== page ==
Carole Lombard(PID:50501430816) Source
posted by Truus, Bob & Jan too! alias Truus, Bob & Jan too! on Sunday 18th of October 2020 01:19:48 PM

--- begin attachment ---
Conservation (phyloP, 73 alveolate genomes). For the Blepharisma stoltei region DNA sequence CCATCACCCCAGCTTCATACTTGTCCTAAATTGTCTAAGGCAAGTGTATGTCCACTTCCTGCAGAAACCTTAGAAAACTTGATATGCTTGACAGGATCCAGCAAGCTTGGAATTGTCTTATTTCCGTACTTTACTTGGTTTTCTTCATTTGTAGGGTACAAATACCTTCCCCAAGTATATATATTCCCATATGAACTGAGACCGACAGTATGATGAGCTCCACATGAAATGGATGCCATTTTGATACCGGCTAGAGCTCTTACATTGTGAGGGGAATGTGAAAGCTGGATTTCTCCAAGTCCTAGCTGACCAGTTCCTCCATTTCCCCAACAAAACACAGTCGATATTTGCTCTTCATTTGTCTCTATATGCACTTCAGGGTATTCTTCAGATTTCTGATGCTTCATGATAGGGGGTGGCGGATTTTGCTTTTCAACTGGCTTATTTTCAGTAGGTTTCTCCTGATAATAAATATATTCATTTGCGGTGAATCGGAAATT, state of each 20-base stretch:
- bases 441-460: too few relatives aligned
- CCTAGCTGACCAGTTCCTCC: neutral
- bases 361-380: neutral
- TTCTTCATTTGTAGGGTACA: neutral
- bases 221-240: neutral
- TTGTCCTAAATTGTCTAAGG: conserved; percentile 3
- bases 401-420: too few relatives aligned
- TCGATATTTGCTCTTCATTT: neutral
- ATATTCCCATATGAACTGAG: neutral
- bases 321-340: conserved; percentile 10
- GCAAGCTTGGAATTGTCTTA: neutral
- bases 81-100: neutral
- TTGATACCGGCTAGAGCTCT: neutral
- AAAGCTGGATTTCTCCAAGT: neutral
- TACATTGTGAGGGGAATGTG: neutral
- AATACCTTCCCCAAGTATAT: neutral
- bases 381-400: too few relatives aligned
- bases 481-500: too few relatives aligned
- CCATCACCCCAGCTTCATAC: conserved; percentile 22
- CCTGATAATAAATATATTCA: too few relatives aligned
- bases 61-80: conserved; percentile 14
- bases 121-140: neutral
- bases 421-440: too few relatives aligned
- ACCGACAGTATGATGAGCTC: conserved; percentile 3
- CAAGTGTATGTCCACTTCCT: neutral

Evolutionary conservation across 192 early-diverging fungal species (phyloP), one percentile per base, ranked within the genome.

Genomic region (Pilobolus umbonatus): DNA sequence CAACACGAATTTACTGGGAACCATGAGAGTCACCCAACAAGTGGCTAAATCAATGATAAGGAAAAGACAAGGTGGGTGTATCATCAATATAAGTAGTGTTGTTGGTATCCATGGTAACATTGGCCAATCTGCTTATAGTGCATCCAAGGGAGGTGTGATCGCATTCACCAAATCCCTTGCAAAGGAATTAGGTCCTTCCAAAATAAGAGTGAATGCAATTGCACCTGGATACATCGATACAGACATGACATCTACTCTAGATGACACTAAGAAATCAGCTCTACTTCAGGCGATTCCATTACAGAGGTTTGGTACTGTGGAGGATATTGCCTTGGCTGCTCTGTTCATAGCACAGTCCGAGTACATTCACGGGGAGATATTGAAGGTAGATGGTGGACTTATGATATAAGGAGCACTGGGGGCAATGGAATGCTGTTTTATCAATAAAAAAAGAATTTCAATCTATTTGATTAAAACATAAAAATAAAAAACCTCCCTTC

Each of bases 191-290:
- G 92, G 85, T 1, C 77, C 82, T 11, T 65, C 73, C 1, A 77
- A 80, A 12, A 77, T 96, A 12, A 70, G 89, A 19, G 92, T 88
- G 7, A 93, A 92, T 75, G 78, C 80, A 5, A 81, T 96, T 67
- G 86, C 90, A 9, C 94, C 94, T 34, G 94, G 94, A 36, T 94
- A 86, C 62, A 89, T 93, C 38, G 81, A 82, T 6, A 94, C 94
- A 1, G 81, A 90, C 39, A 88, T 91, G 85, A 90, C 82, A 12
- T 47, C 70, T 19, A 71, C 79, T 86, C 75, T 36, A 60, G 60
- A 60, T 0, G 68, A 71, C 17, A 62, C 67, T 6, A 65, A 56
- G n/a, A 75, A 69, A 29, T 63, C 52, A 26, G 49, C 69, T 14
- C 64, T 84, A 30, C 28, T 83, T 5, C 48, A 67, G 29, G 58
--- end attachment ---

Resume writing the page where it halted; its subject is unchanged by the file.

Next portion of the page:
Big German card by Ross Verlag. Photo: Paramount. American film actress Carole Lombard (1908–1942) was the highest-paid star in Hollywood in the late 1930s. She was particularly noted for her energetic, ditzy, and often off-beat roles in screwball comedies of the 1930s. Carole Lombard was born as Jane Alice Peters into a wealthy family in Fort Wayne, Indiana, in 1908. In 1916 the family decided to settle down in the Los Angeles area. She attended Virgil Junior High School. Described by her biographer Wes Gehring as 'a free-spirited tomboy', the young Lombard was passionately involved in sports and enjoyed watching films. While playing baseball in the street with the neighbourhood boys, she was spotted by film director Allan Dwan. This led to her screen debut at 12, a small role in Dwan's A Perfect Crime (1921), playing the sister of Monte Blue. Although she tried for other acting jobs, she would not be seen onscreen again for four years. She returned to a normal life, going to school and participating in athletics, excelling in track and field. In 1924 or 1925 (the sources differ, she passed a screen test and was signed to a contract with Fox Films. Her first role as a Fox player was Hearts and Spurs (W.S. Van Dyke, 1925), in which she had the female lead opposite Buck Jones. She got her first break the following year in another leading role opposite Edmund Lowe in the successful drama Marriage in Transit (Roy William Neill, 1925). She was credited now as 'Carol Lombard'. After a car accident in 1926 that left a scar on the left side of her face, she was dropped by Fox. The 17-year-old had an early plastic surgery procedure to make it less visible. For the remainder of her career, Lombard learned to hide the mark with make-up and careful lighting. After a year without work, Lombard obtained a screen test for the 'King of Comedy' Mack Sennett. He offered her a contract, and although she initially had reservations about performing in slapstick comedies, the actress joined his company as one of the 'Bathing Beauties'. Lombard appeared in 15 short Sennett productions between September 1927 and March 1929. When sound film was introduced, her light, breezy, sexy voice perfectly suited the talkies. Her first sound film was High Voltage (Howard Higgin, 1929), soon followed by another crime film The Racketeer (Howard Higgin, 1929). After a successful one-off appearance opposite Warner Baxter in Fox's The Arizona Kid (Alfred Santell, 1930), she signed a contract with Paramount Pictures who cast her in the Buddy Rogers comedy Safety in Numbers (Victor Schertzinger, 1930). For her second assignment, the romantic comedy Fast and Loose (Fred C. Newmeyer, 1930) with Miriam Hopkins, Paramount mistakenly credited the actress as 'Carole Lombard'. She decided she liked this spelling and it became her permanent screen name. Carole Lombard began appearing in comedies with William Powell such as Man of the World (Richard Wallace, 1931) and Ladies Man (Lothar Mendes, 1931), and married him in June 1931. The marriage to Powell, Paramount's top male star, increased Lombard's fame. Although they divorced in 1933, the two would continue to occasionally star together throughout the 1930s. Lombard starred for the first and only time alongside Clark Gable (they married in 1939) in the romantic drama No Man of Her Own (Wesley Ruggles, 1932). For Bolero (Wesley Ruggles, 1934), The successful screwball comedy Twentieth Century (Howard Hawks, 1934) with John Barrymore, showed her true comedic talents and proved to the world what a fine actress she really was. It was followed by the hit comedies Hands Across the Table (Mitchell Leisen, 1935) with Fred MacMurray, The Princess Comes Across (William K. Howard, 1936), My Man Godfrey (Gregory LaCava, 1936), which won her an Academy Award nomination opposite Powell, Swing High, Swing Low (Mitchell Leisen, 1937), and Nothing Sacred (William Wellman, 1937). By then Lombard had become the highest-paid actress in Hollywood and one of its most popular stars. Eager to win an Oscar, by the end of the decade she began to move away from comedies towards more serious roles, appearing opposite James Stewart in the drama Made for Each Other (John Cromwell, 1939) and alongside Cary Grant in the romance In Name Only (John Cromwell, 1939). Her role as a nurse in Vigil in the Night (George Stevens, 1940) was her most notable attempt to win an Oscar but didn't receive a nomination. Lombard returned to comedy in Alfred Hitchcock's Mr. & Mrs. Smith in 1941. Lombard's career was cut short when she died at the age of 33 in an aircraft crash. On January 16, 1942, Carole, her mother, and 20 other people were flying back to California when the plane went down outside of Las Vegas, Nevada. All aboard perished. Her final film, Ernst Lubitsch's To Be or Not to Be (1942), a satire about Nazism and the war, was in post-production at the time of her death. Wikipedia: "Today she is remembered as one of the definitive actresses of the screwball comedy genre and American comedy and ranks among the American Film Institute's greatest stars of all time." Sources: Wikipedia and IMDb. And, please check out our blog European Film Star Postcards.
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